As was briefly mentioned above, the second embodiment of the improved mounting assembly includes the above-discussed U-shaped bracket 100 and threaded-fastener means 102. The second embodiment, however, further includes a generally L-shaped bracket 130.
L-shaped bracket 130 includes a base portion 132 (FIGS. 6 and 7) a spaced-apart pair of notched gripping portions 134 (one of which is shown in the foreground in FIG. 6), that are unitary with base 132 and which are preferably disposed at right angles to base 132. Base portion 132 includes a spaced-apart pair of elongated holes or slits 136 (FIG. 7), each of which is disposed transverse to the "grips" 134 and on opposite sides of the inverted V-notch of grips 134. (Please refer to FIGS. 6 and 7.) The slits 136 are so dimensioned as to receive the free end 110 of strap clamp 108, as will be discussed in greater detail below. L-shaped bracket 130 further includes mounting portion 138 (FIG. 6) which is unitary with base 132 and preferably disposed at a right angle thereto, in the opposite direction of the grips 134. Mount 138 includes a hole, located in distal relation to the slits 136 of base 132, and so dimensioned as to receive the threaded fastener shank 104 (discussed above), whereby one skilled in the art is able to utilize threaded-fastener means 102 to removably secure U-shaped bracket 100 to L-shaped bracket 130. (Please refer to FIGS. 6 and 7.)
The second embodiment of the improved mounting assembly of the present invention further includes strap-clamp means. In the second embodiment, two strap-clamps are utilized. In particular, one strap clamp 108A is utilized, as discussed above, to removably secure the liquid-container cover 35 to the U-shaped bracket 100. (Please refer to FIGS. 3 and 4.) The other strap clamp 108B, before being formed into a ring, has its free end 100B (FIG. 4) passed first through the slits 136 (FIG. 7) of base 132 of the L-shaped bracket 130, and thereafter around a structural member 152 of still another type of conventional floor-treating machinery 154, for purposes of removably-securing the liquid container 30 to the machinery 154. (Please refer to FIG. 4.)
With the liquid container 30 thus secured to the U-shaped bracket 100 via the first strap clamp 108A and with the L-shaped bracket 130 thus secured to structural member 152 via the second strap clamp 108B, the threaded fastener 102 is utilized to removably join the U-shaped bracket 100 and the L-shaped bracket 130 together, in the manner described above. In the second embodiment of the improved mounting assembly of the present invention, because the U-shaped bracket 100 is rotatable about the threaded fastener shank 104 relative to the mounting portion 138 of the L-shaped bracket 130, the threaded fastener 102 can be used to removably secure liquid container 30, in a generally upright manner, relative to most conventional floor-treating machinery 28 or 154. (Please refer to FIGS. 3 or 4.) This particular feature has been found to minimize fluid spillage when it is desirable to replace an "empty" liquid container with a full one.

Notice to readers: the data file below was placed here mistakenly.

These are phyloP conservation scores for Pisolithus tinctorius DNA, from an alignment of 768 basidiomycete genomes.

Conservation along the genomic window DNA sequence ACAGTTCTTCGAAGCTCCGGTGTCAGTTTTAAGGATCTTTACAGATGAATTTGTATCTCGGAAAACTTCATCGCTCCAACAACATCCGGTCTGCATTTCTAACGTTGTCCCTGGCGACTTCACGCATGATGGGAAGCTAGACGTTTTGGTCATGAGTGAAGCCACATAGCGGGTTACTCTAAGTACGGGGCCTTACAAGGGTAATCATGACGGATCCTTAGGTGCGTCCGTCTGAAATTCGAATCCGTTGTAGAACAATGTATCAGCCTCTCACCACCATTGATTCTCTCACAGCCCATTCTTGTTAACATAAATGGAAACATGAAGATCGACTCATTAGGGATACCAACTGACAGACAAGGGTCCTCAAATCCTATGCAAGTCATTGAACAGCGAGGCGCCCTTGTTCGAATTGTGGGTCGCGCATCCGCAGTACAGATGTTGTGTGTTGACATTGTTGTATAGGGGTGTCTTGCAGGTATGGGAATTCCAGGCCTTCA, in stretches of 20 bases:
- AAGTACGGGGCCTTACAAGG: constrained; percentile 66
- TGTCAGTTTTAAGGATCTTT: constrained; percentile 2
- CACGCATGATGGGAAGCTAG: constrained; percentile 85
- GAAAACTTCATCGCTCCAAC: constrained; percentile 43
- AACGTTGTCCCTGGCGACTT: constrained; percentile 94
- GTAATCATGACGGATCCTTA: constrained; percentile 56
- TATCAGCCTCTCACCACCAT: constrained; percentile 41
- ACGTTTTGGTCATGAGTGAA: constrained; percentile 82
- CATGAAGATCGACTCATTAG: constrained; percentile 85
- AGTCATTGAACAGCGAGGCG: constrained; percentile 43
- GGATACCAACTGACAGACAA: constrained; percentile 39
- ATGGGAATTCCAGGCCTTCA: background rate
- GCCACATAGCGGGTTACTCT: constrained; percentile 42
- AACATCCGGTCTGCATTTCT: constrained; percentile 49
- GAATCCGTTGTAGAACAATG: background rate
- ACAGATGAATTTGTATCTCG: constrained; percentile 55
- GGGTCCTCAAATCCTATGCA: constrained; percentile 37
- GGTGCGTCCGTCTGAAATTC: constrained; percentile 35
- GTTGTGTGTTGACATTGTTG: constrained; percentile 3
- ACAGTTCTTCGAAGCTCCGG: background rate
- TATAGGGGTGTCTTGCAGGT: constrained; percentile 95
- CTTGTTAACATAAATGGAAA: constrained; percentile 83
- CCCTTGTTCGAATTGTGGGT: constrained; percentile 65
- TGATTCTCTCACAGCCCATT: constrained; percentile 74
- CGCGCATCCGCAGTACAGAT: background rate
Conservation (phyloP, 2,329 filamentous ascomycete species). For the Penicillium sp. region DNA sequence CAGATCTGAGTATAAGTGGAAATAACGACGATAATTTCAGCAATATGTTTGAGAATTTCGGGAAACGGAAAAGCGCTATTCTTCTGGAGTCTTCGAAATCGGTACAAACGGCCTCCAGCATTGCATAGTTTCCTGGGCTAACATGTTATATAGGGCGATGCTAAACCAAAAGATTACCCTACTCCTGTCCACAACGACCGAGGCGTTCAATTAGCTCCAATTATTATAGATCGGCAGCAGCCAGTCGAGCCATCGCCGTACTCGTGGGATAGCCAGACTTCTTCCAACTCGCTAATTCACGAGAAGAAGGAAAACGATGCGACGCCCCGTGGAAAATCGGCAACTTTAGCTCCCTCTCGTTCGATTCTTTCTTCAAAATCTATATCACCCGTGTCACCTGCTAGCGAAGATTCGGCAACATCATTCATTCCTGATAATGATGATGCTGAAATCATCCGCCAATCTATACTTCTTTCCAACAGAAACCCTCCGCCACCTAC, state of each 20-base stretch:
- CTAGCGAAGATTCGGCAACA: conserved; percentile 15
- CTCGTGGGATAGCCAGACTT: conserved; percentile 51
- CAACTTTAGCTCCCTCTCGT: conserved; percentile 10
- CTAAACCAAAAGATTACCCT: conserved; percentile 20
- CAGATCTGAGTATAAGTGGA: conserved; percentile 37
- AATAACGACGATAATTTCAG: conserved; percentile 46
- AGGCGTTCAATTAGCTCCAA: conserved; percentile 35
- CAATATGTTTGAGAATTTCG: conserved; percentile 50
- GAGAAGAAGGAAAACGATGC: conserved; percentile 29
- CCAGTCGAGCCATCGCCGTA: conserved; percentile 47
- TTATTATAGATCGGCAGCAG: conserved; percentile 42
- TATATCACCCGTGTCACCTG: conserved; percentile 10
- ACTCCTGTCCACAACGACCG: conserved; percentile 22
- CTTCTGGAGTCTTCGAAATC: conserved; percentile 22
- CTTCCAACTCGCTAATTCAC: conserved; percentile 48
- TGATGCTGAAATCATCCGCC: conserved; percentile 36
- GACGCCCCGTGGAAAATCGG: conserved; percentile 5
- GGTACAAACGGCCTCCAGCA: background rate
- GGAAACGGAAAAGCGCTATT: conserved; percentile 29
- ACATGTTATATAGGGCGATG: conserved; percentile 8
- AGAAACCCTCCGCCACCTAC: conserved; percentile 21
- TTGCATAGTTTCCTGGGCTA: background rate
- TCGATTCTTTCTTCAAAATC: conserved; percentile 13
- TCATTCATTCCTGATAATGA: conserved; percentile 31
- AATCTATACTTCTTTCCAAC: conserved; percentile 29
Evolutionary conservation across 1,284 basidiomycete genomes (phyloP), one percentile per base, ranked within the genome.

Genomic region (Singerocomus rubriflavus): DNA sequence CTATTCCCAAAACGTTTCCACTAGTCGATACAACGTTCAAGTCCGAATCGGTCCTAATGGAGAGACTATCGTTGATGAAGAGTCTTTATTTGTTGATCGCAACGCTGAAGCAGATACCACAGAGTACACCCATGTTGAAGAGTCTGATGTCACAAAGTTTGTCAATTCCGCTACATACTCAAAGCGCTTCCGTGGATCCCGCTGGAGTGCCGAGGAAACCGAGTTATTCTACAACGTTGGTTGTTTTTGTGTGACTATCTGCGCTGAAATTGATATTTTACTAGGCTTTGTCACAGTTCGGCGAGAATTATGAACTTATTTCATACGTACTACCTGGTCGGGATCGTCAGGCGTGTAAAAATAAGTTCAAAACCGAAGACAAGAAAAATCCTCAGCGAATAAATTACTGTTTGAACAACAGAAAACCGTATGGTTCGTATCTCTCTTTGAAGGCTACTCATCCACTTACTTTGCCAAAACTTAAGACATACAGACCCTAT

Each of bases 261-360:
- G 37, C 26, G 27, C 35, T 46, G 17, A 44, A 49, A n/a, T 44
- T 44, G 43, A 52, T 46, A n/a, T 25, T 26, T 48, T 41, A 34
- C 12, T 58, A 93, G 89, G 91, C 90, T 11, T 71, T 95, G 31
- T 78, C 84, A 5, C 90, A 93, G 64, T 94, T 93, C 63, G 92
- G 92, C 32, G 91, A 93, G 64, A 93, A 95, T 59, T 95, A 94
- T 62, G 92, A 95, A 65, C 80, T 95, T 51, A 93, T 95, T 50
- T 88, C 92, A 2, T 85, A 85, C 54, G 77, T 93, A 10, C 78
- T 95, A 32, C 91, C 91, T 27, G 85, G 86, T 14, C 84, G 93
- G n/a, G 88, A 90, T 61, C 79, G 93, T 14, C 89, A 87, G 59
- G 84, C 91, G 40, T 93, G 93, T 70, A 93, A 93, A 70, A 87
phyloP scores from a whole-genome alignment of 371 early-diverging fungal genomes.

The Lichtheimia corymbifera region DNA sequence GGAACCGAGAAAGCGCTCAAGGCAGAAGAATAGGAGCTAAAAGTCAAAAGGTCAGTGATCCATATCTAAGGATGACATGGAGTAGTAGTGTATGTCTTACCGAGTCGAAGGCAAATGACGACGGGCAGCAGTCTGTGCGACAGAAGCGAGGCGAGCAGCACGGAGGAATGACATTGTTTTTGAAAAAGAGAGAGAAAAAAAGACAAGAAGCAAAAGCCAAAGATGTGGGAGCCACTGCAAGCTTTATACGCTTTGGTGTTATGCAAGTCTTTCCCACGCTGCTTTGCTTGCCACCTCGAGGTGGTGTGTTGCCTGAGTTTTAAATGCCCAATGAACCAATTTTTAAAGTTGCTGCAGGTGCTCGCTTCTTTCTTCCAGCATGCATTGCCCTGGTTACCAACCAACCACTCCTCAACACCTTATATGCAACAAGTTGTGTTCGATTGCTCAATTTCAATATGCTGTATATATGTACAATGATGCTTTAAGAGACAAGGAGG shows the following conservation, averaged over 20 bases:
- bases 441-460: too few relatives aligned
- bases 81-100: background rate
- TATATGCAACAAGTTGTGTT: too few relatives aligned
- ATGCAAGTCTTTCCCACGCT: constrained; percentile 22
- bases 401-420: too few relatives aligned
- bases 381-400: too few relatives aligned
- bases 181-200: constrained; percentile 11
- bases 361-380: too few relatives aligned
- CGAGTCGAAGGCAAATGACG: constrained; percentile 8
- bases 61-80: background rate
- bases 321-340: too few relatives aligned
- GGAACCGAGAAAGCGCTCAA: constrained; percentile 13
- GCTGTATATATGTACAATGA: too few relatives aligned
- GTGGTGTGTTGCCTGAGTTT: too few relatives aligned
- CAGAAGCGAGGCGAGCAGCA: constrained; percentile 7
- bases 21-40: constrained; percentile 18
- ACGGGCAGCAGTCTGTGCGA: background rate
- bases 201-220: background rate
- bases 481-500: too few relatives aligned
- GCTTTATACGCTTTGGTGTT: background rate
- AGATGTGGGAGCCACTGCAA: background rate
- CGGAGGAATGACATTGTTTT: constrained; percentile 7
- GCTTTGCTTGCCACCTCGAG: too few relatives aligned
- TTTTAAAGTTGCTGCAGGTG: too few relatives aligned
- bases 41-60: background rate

What has been illustrated and described herein is an improved mounting assembly. While the improved mounting assembly of the present invention has been illustrated and described with reference to two preferred embodiments, it is to be understood that the present invention is not to be limited to these particular embodiments. On the contrary, structural alternatives, changes and modifications will become apparent to those skilled in the art upon reading the foregoing description. Accordingly such alternatives, changes and modifications are to be considered as forming a part of the present invention insofar as they fall within the spirit and scope of the accompanying claims.
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|US5931431 *||Apr 23, 1997||Aug 3, 1999||Stinnett; Thomas M.||Container-holding device having an adjustable circumferential portion|
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|U.S. Classification||248/313, 248/230.8, 24/339|
|Cooperative Classification||A47L11/4083, Y10T24/3444|
|Mar 25, 1990||AS||Assignment|
Owner name: S. C. JOHNSON & SON, INC., WISCONSIN
Free format text: ASSIGNMENT OF ASSIGNORS INTEREST.;ASSIGNORS:JOOSSE, TIMOTHY A.;VANDEHEI, WAYNE P.;DAL BESIO, JOHN A.;REEL/FRAME:005655/0670
Effective date: 19910325
|Jul 17, 1995||FPAY||Fee payment|
Year of fee payment: 4
|Oct 6, 1997||AS||Assignment|
Owner name: S.C. JOHNSON COMMERCIAL MARKETS, INC., WISCONSIN
Free format text: ASSIGNMENT OF ASSIGNORS INTEREST;ASSIGNOR:S.C. JOHNSON & SON, INC.;REEL/FRAME:008723/0489
Effective date: 19970628
|Sep 28, 1999||REMI||Maintenance fee reminder mailed|
|Mar 5, 2000||LAPS||Lapse for failure to pay maintenance fees|
|May 16, 2000||FP||Expired due to failure to pay maintenance fee|
Effective date: 20000303